Interviewed on the starting grid just before race 2, Neil Hodgson was asked if they did anything different to the bike’s setup for Sunday’s race. He replied, “Yeah, we bored it out to 1200cc.” I like that guy. Great sense of humor in the face of a rather difficult situation and an indication that the factories are well aware of what they are up against from the Suzuki’s.
Nothing against Aaron Yates or Ben Spies, but they are not that good compared to Hodgson, DuHammel, Zemke, etc. Their bikes maximize their talent.
Will the rules have to be changed to even things out next year? If one type of engine dominates you change the displacement or weight requirements, but how do you rule to adjust for one brand of motorcycle?
Unfortunate side effect: How many buyers will walk into a showroom and buy a GSX-R1000 because of this domination at the track? Is there a bike less well suited to daily commutes or casual weekend rides? Of course the same thing could be said about many of today’s bikes but because the factories are so competitive on the track, the liter bikes that appear in the showrooms are extremely close to the edge of what is even remotely practical. Some of you will defend the big Gixxers because you are an aggressive rider that can make use of the performance. Really? There aren’t many who can do that on the track. I’m not saying people shouldn’t buy them, just that they would be far better suited by something less tuned for racing. Next time you’re out riding, look at the rear tires of the liter bikes you see, how many are squared off to the point where they would be dangerous if someone actually tried to push it hard? Again, it’s a great sales tool for Suzuki to see Mat Mladin cleaning up but most riders would do far better with something else.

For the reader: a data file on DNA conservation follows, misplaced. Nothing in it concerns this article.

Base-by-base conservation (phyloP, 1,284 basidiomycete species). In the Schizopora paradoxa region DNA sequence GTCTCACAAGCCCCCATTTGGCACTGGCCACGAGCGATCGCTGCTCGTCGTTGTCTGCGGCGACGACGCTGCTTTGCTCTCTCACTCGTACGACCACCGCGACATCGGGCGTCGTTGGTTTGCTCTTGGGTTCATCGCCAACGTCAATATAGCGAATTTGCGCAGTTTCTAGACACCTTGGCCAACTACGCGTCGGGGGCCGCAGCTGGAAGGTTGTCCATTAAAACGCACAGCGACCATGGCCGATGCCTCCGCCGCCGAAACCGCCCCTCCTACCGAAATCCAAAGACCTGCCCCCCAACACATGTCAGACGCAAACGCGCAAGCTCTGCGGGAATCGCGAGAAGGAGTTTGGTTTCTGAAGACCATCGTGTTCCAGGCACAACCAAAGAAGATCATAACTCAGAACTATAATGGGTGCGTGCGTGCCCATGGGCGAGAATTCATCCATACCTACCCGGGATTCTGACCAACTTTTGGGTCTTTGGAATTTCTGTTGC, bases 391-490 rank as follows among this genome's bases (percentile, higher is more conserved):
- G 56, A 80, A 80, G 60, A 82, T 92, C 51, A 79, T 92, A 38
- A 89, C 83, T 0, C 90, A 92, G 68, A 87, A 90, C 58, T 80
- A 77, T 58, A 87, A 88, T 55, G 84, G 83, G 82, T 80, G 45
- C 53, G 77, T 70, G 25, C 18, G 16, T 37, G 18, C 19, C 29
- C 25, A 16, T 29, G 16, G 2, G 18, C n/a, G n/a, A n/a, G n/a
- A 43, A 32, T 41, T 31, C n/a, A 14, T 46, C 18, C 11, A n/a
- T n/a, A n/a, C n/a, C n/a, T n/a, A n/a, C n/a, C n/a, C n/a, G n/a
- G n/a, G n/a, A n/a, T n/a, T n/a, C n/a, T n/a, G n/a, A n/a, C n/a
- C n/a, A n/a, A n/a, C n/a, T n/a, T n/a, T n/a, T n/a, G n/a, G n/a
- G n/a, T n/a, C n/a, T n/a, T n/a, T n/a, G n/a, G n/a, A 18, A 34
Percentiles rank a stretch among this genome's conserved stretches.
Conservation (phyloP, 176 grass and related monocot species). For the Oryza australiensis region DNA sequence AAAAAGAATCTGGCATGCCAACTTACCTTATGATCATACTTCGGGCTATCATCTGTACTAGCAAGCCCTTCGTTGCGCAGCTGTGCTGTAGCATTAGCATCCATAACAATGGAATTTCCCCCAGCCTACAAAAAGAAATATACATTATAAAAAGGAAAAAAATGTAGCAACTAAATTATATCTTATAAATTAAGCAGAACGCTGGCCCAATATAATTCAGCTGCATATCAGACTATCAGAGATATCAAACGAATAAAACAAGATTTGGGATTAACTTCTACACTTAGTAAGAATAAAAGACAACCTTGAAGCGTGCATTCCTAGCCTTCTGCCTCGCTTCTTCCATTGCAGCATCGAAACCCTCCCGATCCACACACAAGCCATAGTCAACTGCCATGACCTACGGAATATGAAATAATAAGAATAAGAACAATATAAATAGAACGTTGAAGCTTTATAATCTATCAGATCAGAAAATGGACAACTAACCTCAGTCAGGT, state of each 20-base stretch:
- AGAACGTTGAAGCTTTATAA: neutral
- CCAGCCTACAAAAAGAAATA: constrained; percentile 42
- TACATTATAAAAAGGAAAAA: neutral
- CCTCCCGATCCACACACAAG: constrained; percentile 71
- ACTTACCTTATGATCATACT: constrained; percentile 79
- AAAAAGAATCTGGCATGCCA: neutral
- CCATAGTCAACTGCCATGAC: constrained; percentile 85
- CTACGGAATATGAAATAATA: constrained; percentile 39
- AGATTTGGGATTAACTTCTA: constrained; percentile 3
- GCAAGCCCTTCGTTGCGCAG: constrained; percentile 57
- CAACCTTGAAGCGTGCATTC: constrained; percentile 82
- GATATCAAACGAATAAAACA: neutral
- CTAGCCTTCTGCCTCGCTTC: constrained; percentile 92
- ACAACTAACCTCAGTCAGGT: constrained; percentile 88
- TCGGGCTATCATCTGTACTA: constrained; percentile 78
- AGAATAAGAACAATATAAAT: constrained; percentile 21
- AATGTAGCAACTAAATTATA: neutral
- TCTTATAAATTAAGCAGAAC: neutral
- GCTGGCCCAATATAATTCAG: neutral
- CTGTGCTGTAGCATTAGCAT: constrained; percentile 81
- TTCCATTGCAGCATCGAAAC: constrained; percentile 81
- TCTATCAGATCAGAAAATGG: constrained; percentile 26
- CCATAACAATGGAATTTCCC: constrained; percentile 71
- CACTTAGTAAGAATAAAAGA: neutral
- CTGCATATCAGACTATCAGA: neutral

This isn’t confined to Suzuki. More riders could have a great ride on a Monster than a 999, or a ZRX1200 than a ZX10R and the performance of those on the street is still enough that you’ll probably not get close to their limits. But, maybe it’s just me.